- Problems in sustaining satisfying relationships
- A lack of psychological awareness
- Difficulty with empathy
- Problems distinguishing the self from others
- Hypersensitivity to any slights or imagined insults
- Vulnerability to shame rather than guilt
- Haughty body language
- Flattery towards people who admire and affirm him or her
- Detesting those who do not admire him or her
- Using other people without considering the cost to them of his or her doing so
- Pretending to be more important than he or she is
- Bragging (subtly but persistently) and exaggerating his or her achievements
- Claiming to be an “expert” at most things
- Inability to view the world from the perspective of other people
- Denial of remorse and gratitude
Hotchkiss’ seven deadly sins of narcissism
Hotchkiss identified what she called the seven deadly sins of narcissism:
- Shamelessness: Shame is the feeling that lurks beneath all unhealthy narcissism, and the inability to process shame in healthy ways.
- Magical thinking: Narcissists see themselves as perfect using distortion and illusion known as magical thinking. They also use projection to dump shame onto others.
- Arrogance: A narcissist who is feeling deflated may reinflate by diminishing, debasing, or degrading somebody else.
- Envy: A narcissist may secure a sense of superiority in the face of another person’s ability by using contempt to minimize the other person.
- Entitlement: Narcissists hold unreasonable expectations of particularly favorable treatment and automatic compliance because they consider themselves special. Failure to comply is considered an attack on their superiority, and the perpetrator is considered an “awkward” or “difficult” person. Defiance of their will is a narcissistic injury that can trigger narcissistic rage.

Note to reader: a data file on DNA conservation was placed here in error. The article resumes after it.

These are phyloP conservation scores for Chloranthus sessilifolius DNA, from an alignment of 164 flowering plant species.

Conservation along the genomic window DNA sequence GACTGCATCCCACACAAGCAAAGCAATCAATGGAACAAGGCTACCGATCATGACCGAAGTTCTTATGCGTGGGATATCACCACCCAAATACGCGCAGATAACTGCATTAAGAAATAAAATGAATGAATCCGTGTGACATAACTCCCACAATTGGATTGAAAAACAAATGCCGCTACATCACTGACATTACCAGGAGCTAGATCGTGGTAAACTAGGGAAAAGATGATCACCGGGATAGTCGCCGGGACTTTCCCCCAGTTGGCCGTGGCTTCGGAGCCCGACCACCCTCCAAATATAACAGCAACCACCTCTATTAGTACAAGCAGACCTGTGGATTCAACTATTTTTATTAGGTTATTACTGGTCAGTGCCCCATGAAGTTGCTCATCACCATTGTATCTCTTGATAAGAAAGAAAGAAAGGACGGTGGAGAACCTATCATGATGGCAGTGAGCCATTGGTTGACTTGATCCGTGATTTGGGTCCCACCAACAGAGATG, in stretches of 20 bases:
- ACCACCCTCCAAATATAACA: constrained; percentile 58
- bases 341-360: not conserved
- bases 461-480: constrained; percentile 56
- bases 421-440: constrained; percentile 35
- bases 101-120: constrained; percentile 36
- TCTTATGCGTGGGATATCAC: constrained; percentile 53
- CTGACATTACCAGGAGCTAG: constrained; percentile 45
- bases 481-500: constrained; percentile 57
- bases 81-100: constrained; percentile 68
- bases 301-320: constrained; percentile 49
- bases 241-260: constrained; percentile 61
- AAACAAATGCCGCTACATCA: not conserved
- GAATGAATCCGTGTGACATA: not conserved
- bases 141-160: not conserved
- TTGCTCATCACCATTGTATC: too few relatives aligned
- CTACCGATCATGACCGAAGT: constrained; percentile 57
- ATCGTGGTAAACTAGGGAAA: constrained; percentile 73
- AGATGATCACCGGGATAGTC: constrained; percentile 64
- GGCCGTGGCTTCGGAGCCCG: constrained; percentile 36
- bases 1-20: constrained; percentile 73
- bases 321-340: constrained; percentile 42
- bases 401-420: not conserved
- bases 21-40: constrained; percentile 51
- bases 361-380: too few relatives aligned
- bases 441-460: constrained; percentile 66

- Exploitation: Can take many forms but always involves the exploitation of others without regard for their feelings or interests. Often the other is in a subservient position where resistance would be difficult or even impossible. Sometimes the subservience is not so much real as assumed.
- Bad boundaries: Narcissists do not recognize that they have boundaries and that others are separate and are not extensions of themselves. Others either exist to meet their needs or may as well not exist at all. Those who provide narcissistic supply to the narcissist are treated as if they are part of the narcissist and are expected to live up to those expectations. In the mind of a narcissist there is no boundary between self and other.
Narcissistic parents demand certain behavior from their children because they see the children as extensions of themselves, and need the children to represent them in the world in ways that meet the parents’ emotional needs. Most often resulting in estranged relationships with their children coupled with feelings of resentment and self destructive tendencies.